Nearly two weeks into the year, most people's shiny, new resolutions have lost their luster. It's easy to slide back into comfortable old habits, routines and ruts, but we're here to combat that with a little personal challenge.
In my list of food resolutions for 2013, I suggested a monthly "Food Adventure Day," experimenting with an in-season ingredient you've never used before. They won't all be winners, but chances are that you'll end the year with at least a few new fruits or vegetables in the rotation.
As I wandered through Fei Long market in Sunset Park, Brooklyn, last week, stocking up on my usual baby bok choy, lotus root and taro, it occurred to me that while I've eaten countless bowls of take-out Chinese broccoli, I'd never actually cooked it at home. Into the basket it went.
“I’m not going to eat the purslane,” my friend Amy announced as we collected our CSA shares. “I grew up weeding that ^%$#.”
My CSA often coughs up veggies and greens you don’t usually see in the supermarket, but until Amy foisted her purslane share on me, I hadn’t realized the haul would include actual weeds.
Amy, who comes from rural Colorado, says she used to spend hours each week as a kid hunting down purslane shoots and fighting their attempts to take over her family’s vegetable patch. The USDA classifies it as “invasive and noxious.” Google its official name, “portulaca oleracea,” and you’ll get a long list of advice on killing it; Google “purslane” and you get tips for cooking it.
Stacy Cowley is CNNMoney's tech editor. She's in a complicated relationship with her CSA and explores the odd vegetables that show up in her haul in CSI: CSA. This is the first installment
It’s CSA season. That means that like thousands of other community supported agriculture subscribers, I’m locked in a five-month death battle with my fridge’s veggie drawer.
It’s week three of my CSA, and right now, the fridge is winning. I’ve got the inevitable kohlrabi lurking in the crisper, plotting a coup with the half-dozen turnips I’ve had lingering in there since April. The leafy greens are forming factions. I’ve been adding “spring salad mix” to every meal I possibly can, since it turns to sludge after a week, but that means neglecting the kale, arugula and mizuna. I’m pretty sure they’re spawning. Every time I open the drawer, the mizuna supply has tripled.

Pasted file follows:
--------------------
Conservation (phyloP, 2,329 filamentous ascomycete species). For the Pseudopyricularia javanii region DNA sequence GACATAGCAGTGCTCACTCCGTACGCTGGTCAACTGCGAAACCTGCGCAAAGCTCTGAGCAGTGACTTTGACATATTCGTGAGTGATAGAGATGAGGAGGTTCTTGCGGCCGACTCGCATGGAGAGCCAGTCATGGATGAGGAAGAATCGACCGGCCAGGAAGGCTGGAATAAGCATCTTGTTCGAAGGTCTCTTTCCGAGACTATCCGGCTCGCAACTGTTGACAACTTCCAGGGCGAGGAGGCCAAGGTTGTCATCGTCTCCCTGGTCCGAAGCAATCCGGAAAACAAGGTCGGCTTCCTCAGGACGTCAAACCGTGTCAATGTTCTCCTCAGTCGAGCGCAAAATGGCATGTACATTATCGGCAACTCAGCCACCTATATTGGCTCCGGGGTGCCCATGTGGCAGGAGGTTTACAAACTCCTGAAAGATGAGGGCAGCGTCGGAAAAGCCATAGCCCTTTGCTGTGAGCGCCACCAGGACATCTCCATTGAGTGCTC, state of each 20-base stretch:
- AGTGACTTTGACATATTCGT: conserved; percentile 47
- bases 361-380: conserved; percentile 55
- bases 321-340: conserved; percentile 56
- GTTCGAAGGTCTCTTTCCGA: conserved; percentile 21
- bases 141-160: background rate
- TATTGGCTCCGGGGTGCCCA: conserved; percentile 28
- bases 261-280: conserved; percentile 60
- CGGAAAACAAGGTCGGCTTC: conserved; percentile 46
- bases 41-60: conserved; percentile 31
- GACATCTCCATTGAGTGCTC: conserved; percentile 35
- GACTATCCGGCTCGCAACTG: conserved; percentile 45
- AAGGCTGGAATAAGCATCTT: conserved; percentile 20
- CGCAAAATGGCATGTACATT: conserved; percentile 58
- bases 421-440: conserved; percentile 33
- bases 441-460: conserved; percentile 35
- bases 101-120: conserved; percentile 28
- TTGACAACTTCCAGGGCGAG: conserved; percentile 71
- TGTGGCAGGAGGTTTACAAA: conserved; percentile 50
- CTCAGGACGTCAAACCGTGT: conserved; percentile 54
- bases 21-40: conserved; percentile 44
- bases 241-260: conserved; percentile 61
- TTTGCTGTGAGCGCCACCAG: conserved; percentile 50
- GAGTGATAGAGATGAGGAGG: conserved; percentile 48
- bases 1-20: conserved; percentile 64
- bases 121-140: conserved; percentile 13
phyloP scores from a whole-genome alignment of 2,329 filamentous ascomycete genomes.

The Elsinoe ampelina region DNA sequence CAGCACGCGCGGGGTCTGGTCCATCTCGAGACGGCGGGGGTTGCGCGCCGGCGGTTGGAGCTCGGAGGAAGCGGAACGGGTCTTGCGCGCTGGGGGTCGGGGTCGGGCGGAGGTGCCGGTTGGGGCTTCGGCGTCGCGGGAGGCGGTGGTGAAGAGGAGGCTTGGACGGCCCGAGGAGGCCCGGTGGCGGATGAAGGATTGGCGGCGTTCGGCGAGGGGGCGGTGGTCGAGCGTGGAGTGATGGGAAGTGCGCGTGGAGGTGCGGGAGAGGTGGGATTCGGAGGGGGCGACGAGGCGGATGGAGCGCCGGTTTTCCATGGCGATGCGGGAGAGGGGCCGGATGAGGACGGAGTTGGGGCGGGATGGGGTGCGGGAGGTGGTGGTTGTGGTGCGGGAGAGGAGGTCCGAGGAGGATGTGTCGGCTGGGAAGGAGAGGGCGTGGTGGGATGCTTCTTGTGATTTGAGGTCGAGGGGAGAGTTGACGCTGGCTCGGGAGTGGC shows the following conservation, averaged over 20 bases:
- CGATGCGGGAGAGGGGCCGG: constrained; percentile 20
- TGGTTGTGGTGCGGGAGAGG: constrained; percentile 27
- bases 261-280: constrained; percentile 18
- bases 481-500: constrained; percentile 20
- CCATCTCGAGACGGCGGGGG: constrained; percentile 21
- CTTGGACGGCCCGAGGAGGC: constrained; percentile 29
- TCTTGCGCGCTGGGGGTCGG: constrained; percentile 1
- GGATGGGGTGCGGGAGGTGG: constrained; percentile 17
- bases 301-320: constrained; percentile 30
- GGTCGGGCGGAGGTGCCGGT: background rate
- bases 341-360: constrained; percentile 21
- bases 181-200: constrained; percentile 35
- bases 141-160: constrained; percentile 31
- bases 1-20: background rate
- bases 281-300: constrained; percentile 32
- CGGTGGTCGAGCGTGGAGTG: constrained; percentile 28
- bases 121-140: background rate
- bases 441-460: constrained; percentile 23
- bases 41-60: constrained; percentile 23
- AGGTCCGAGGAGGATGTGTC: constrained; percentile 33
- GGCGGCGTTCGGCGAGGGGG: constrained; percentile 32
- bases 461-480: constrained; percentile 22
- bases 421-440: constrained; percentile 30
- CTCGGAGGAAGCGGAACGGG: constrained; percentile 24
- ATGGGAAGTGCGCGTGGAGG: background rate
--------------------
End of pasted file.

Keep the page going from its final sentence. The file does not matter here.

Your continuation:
It’s not all grim, of course. I actually love CSA season and look forward to our first mid-June delivery the way six-year-old me anticipated Christmas morning: Finally, after months and months of waiting, the goodies arrive!
Now's the time to heap your plate full of beets, broccoli, apples, chestnuts, kale, potatoes, pumpkin, winter squash, cabbage, citrus and artichokes while they're in peak season. Why? It's just more delicious that way.
On the first day of 2011, our Facebook and Twitter feeds were glutted with friends' New Year's pledges to graze through hectares of leafy greens, ferry home wheelbarrows of winter roots and bunk down with Brussels sprouts and broccoli.
Celebrity chef and Meatless Monday booster Mario Batali publicly resolved to make and eat dinner with his kids, and "master more vegetarian dishes, like simple bruschetta, that are fun to cook as a team." By January 3rd, the Wall Street Journal aided George Ball, chairman of the W. Atlee Burpee Co. in dubbing it yea and verily to be the Year of the Vegetable.
Yet within days of the work week commencing (or the Champagne finally wearing off) that fervor wilted, giving way to an apologetic trickle of, "Yeah...I give up. Vegetables are too much work." "Too...cold...for...farmers...market..." "zOMG the organic stuff is sooooo expensive!" and "#resolutionfail Back to Lean Cuisine. I don't know what to DO with vegetables."